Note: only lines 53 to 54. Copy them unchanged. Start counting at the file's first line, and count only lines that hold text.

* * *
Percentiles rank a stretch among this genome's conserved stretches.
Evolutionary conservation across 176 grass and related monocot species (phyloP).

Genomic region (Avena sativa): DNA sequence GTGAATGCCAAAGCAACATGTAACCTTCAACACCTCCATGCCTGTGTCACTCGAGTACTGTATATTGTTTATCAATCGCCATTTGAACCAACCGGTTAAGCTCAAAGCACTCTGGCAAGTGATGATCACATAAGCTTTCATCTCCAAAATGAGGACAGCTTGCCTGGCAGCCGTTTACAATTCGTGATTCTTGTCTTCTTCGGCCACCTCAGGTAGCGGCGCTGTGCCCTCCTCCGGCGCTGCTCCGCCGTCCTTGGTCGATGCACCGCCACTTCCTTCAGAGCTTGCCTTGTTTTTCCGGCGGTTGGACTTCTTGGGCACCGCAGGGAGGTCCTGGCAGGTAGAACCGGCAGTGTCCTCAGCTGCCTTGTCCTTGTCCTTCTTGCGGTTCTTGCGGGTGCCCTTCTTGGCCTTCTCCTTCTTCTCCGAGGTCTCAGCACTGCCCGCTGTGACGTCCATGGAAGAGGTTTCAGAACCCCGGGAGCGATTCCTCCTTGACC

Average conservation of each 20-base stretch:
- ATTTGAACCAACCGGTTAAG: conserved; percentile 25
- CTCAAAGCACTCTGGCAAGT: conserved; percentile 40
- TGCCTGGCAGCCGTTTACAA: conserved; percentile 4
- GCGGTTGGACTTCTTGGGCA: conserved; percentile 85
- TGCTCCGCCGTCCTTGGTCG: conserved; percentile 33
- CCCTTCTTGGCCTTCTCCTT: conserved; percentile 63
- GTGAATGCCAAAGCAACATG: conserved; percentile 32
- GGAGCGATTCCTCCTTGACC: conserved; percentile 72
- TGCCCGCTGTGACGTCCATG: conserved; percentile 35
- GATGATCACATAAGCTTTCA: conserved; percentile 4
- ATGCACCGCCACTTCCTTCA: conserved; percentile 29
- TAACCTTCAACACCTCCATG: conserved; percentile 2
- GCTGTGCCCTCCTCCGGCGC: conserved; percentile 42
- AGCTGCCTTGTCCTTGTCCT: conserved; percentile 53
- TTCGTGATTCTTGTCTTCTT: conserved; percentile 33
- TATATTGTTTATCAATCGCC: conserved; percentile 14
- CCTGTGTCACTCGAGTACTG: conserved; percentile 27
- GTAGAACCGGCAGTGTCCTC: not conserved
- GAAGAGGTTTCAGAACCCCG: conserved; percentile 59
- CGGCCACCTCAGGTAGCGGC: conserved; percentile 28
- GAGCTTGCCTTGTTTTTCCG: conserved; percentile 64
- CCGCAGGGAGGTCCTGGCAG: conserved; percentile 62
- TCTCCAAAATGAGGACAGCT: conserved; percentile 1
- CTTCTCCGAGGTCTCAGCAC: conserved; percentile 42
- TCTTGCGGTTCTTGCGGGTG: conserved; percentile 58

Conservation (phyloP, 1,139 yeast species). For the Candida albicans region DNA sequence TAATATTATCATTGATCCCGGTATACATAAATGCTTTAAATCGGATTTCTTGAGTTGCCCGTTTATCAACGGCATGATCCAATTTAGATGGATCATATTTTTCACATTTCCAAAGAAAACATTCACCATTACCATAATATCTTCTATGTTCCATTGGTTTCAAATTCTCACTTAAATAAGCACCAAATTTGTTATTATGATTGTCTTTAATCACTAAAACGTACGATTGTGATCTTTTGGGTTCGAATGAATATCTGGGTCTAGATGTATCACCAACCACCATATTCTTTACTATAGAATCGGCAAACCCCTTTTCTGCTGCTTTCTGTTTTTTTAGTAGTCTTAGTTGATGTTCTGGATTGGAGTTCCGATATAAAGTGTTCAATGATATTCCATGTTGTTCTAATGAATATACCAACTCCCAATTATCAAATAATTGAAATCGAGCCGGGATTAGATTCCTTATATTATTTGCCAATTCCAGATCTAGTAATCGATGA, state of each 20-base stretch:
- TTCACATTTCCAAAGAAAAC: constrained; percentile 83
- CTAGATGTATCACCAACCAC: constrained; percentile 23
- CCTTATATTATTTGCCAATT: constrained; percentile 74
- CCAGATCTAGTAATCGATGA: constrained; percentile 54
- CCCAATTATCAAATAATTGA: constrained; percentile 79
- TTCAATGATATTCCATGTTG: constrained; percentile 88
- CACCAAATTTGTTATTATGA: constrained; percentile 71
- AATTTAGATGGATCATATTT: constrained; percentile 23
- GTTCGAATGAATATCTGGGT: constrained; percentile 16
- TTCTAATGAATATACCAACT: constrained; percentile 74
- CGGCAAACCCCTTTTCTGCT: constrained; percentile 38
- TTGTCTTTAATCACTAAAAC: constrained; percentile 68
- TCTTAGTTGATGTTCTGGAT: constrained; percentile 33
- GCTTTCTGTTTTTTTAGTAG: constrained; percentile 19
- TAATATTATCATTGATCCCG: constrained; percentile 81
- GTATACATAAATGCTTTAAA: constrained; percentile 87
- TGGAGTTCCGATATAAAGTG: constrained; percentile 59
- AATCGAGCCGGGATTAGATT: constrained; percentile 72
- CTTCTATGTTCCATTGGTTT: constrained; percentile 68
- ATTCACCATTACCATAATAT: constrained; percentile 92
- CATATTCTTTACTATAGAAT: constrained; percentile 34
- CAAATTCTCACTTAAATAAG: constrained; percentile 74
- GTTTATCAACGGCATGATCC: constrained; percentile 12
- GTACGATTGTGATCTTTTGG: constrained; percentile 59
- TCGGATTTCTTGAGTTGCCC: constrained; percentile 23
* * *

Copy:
- GTTTATCAACGGCATGATCC: constrained; percentile 12
- GTACGATTGTGATCTTTTGG: constrained; percentile 59